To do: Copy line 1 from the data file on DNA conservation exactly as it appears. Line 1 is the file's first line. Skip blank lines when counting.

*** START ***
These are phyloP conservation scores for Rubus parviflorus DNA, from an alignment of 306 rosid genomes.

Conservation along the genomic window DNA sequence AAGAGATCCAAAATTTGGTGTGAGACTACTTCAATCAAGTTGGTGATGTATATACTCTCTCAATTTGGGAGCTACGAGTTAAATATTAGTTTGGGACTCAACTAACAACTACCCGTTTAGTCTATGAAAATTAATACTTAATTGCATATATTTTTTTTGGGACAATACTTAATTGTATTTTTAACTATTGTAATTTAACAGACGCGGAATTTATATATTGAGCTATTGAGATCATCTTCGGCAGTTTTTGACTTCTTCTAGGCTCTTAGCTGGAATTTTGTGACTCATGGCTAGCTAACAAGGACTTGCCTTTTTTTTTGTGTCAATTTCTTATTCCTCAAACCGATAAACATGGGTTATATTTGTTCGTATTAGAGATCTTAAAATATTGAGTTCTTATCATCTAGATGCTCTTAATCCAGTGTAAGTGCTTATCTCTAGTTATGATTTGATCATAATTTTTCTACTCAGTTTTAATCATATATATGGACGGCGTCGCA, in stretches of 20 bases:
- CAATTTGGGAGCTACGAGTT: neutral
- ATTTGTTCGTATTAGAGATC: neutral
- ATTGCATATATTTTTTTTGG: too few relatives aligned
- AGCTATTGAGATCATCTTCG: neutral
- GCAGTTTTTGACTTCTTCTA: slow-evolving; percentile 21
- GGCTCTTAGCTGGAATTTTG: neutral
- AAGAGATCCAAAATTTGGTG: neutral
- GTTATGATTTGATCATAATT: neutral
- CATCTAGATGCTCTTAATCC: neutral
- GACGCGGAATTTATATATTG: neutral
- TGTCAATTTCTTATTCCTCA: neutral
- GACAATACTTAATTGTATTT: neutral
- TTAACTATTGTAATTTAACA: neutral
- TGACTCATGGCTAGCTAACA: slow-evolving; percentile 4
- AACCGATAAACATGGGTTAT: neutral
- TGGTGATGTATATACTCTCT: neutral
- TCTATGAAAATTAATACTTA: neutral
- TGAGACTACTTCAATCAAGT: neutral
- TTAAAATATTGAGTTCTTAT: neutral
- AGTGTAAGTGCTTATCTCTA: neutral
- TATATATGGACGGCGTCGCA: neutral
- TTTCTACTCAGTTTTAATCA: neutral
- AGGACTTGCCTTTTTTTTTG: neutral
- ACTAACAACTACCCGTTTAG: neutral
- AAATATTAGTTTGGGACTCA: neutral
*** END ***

These are phyloP conservation scores for Rubus parviflorus DNA, from an alignment of 306 rosid genomes.